Though the clause citing grounds for de-recognition had been dropped accordingly, the Constituent Assembly witnessed a fresh debate on conversions on December 6, 1947. The bone of contention was whether the freedom of religion should extend to the right to "propagate" it as well. As it happened, this word had not figured in Munshi’s original draft before the sub-committee on fundamental rights. It was inserted later at the instance of the sub-committee on minorities. According to the minutes of its April 17, 1947 meeting, "M Ruthnaswamy pointed out that certain religions, such as Christianity and Islam, were essentially proselytising religions and provision should be made to permit them to propagate their faith in accordance with their tenets." Recalling this "compromise with the minorities" prompted by Ruthnaswamy’s proposal, Munshi told the Constituent Assembly that "the word ’propagate’ should be maintained in this Article in order that the compromise so laudably achieved by the minorities committee should not be disturbed." In keeping with the freedom of speech endorsed by the same plenary body, Munshi said that it was anyway "open to any religious community to persuade other people to join their faith". It was then that the Constituent Assembly, cementing the idea of a pluralist nation, rejected the amendments proposing the deletion of the word "propagate".

The "compromise with the minorities" seemed to have been however disturbed two decades later when Orissa, a state with a relatively high percentage of Dalit and tribal population, came up with an anti-conversion law. The Orissa Freedom of Religion Act 1967 prohibited conversion "by the use of force or by inducement or by any fraudulent means". Its definition of the word "inducement" was controversial as it included "the grant of any benefit, either pecuniary or otherwise". This meant that if a Dalit were to leave Hinduism purely to gain a sense of dignity, his conversion was liable to be questioned on the ground of inducement. Unsurprisingly, the "vague" definition of "inducement" was one of the reasons cited by the Orissa high court in 1972 for declaring the 1967 law as unconstitutional.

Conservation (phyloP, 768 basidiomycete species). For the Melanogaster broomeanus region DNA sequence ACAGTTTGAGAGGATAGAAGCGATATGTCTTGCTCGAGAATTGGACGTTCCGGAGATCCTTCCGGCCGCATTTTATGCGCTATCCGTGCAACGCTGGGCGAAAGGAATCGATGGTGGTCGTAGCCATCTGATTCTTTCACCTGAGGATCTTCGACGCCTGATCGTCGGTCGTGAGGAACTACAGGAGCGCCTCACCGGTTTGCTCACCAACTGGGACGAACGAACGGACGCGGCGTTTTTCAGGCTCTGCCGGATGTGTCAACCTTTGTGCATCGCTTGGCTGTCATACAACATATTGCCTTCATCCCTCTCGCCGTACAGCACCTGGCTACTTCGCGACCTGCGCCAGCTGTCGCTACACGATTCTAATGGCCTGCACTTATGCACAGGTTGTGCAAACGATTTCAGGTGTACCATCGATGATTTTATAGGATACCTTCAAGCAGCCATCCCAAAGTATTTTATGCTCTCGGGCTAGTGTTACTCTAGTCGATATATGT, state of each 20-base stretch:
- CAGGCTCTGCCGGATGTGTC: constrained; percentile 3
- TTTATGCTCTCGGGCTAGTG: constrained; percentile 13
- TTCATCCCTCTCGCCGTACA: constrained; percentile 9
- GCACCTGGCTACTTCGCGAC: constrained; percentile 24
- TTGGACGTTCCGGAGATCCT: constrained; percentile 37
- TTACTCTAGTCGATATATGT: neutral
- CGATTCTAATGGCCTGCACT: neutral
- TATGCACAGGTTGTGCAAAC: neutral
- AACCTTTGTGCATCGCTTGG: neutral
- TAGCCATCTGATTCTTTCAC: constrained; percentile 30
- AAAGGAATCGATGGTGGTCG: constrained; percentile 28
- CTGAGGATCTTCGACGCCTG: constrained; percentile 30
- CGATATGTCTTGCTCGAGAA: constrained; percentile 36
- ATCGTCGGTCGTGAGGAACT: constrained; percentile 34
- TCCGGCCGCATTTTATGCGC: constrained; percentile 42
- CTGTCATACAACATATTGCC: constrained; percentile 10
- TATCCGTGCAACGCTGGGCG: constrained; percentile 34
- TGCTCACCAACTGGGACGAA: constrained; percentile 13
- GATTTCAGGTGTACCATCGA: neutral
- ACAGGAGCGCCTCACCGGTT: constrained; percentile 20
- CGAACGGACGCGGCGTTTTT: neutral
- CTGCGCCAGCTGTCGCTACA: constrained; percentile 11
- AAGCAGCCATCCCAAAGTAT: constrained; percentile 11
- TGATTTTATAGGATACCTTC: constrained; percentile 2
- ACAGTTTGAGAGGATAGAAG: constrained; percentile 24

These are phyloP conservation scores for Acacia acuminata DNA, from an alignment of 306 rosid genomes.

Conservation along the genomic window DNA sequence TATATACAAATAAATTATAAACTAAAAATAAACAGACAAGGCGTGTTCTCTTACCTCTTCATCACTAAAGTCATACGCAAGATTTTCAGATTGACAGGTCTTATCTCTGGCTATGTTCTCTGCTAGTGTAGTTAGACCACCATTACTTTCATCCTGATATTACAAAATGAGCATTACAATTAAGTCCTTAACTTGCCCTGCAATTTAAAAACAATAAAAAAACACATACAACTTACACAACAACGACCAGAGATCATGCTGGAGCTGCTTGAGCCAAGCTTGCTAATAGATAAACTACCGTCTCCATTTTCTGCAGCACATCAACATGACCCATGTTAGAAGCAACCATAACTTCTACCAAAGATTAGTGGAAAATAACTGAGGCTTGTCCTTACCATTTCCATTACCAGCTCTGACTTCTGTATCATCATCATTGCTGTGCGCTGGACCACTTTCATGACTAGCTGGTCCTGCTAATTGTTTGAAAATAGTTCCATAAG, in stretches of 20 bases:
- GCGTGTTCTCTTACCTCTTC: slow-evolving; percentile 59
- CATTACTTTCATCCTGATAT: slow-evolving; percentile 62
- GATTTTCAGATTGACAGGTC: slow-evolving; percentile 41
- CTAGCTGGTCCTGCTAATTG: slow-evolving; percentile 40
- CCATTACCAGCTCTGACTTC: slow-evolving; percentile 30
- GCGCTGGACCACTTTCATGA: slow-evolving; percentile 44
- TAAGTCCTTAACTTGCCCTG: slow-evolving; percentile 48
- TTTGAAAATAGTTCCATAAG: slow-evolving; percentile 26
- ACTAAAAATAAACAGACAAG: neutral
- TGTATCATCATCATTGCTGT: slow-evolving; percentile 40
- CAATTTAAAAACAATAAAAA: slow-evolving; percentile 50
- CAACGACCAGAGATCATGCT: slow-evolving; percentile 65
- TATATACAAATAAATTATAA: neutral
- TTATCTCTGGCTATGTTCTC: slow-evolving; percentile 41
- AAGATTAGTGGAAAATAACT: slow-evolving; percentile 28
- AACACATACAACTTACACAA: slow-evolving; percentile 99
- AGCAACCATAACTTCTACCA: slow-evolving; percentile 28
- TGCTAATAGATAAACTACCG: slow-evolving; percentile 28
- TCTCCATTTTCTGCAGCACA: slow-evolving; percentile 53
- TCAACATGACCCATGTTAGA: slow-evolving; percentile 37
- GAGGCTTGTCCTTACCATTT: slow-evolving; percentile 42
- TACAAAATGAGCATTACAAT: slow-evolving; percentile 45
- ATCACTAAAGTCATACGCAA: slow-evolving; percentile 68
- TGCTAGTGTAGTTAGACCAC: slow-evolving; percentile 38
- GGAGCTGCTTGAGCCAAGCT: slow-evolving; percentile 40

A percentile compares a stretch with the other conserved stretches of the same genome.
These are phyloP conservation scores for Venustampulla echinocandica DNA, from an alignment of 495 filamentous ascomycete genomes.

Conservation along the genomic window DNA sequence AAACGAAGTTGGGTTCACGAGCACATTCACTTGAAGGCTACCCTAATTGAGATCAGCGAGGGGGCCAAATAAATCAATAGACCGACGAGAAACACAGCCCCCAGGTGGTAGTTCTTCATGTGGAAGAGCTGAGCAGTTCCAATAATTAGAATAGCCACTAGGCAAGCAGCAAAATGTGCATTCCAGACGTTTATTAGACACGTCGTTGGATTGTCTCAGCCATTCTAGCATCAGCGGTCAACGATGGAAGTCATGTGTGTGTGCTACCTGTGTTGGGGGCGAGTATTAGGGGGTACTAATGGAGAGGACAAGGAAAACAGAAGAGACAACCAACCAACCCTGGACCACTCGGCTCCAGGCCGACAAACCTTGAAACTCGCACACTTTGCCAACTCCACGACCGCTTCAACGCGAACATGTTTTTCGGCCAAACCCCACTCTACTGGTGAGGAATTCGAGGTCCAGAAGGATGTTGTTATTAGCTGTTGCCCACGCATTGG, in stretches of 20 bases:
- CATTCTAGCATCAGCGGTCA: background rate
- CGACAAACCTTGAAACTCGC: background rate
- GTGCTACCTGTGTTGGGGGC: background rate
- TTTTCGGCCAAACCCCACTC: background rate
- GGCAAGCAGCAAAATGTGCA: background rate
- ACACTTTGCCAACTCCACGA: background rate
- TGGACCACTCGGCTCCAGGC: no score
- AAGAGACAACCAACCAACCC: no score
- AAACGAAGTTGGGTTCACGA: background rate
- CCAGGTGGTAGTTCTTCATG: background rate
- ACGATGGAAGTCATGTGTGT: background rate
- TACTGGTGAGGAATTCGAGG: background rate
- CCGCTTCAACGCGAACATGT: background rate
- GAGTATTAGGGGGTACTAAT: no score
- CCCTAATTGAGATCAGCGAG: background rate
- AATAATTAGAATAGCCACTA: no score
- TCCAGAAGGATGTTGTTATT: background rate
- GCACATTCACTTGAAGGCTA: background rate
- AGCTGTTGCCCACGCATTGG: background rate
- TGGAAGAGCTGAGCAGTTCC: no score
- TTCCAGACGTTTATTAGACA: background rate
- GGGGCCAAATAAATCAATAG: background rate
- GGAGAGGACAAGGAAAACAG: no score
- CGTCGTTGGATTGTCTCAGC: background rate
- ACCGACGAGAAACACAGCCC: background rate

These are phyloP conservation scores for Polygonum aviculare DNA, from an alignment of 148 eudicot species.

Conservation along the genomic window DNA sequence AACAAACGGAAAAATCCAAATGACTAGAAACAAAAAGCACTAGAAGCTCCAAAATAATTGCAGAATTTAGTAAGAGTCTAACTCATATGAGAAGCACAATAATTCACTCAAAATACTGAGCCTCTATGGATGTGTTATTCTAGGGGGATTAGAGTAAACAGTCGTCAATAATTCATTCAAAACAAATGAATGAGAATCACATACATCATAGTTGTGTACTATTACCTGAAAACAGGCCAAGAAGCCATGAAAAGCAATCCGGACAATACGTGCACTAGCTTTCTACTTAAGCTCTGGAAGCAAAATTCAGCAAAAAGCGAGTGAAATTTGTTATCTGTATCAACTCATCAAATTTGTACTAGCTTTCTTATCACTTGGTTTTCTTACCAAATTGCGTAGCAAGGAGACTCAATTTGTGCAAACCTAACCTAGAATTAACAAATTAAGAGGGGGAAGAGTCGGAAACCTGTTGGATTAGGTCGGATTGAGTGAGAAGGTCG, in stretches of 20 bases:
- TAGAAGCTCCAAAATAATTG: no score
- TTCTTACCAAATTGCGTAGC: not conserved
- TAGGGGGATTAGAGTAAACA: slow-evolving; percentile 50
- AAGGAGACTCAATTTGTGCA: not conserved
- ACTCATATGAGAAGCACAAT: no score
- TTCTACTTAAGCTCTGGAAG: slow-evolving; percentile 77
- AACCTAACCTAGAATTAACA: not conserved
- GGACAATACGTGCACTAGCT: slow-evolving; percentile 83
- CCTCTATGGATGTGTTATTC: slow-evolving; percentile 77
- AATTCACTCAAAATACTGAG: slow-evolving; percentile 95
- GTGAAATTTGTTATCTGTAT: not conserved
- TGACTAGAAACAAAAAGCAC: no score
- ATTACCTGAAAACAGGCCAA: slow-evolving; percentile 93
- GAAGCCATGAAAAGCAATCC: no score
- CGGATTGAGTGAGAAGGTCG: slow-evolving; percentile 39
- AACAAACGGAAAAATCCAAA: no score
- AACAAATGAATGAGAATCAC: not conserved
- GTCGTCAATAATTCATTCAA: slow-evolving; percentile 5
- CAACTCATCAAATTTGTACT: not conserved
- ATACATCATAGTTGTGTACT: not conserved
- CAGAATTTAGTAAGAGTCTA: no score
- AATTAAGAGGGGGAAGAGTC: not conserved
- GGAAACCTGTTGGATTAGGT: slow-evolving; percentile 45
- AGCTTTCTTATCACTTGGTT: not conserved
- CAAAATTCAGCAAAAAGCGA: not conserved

Two years later, the Madhya Pradesh high court however upheld a similar state law. Subsequently, the Supreme Court clubbed together the appeals against the two high court verdicts. In 1977, the apex court upheld both the anti-conversion laws. But it steered clear of addressing the reasoning of the Orissa high court in striking down the 1967 law. It also glossed over the Constituent Assembly debates. The import of "propagate", it said, "is not the right to convert another person to one’s own religion". Reason: "if a person purposely undertakes the conversion ... that would impinge on the freedom of conscience guaranteed to all the citizens". Given the increasingly aggressive campaign to reconvert Muslims and Christians to Hinduism, there is an urgent need to revisit the Supreme Court verdict as well as the state laws.

P.S.

The above article from The Times of India is reproduced here for educational and non commercial use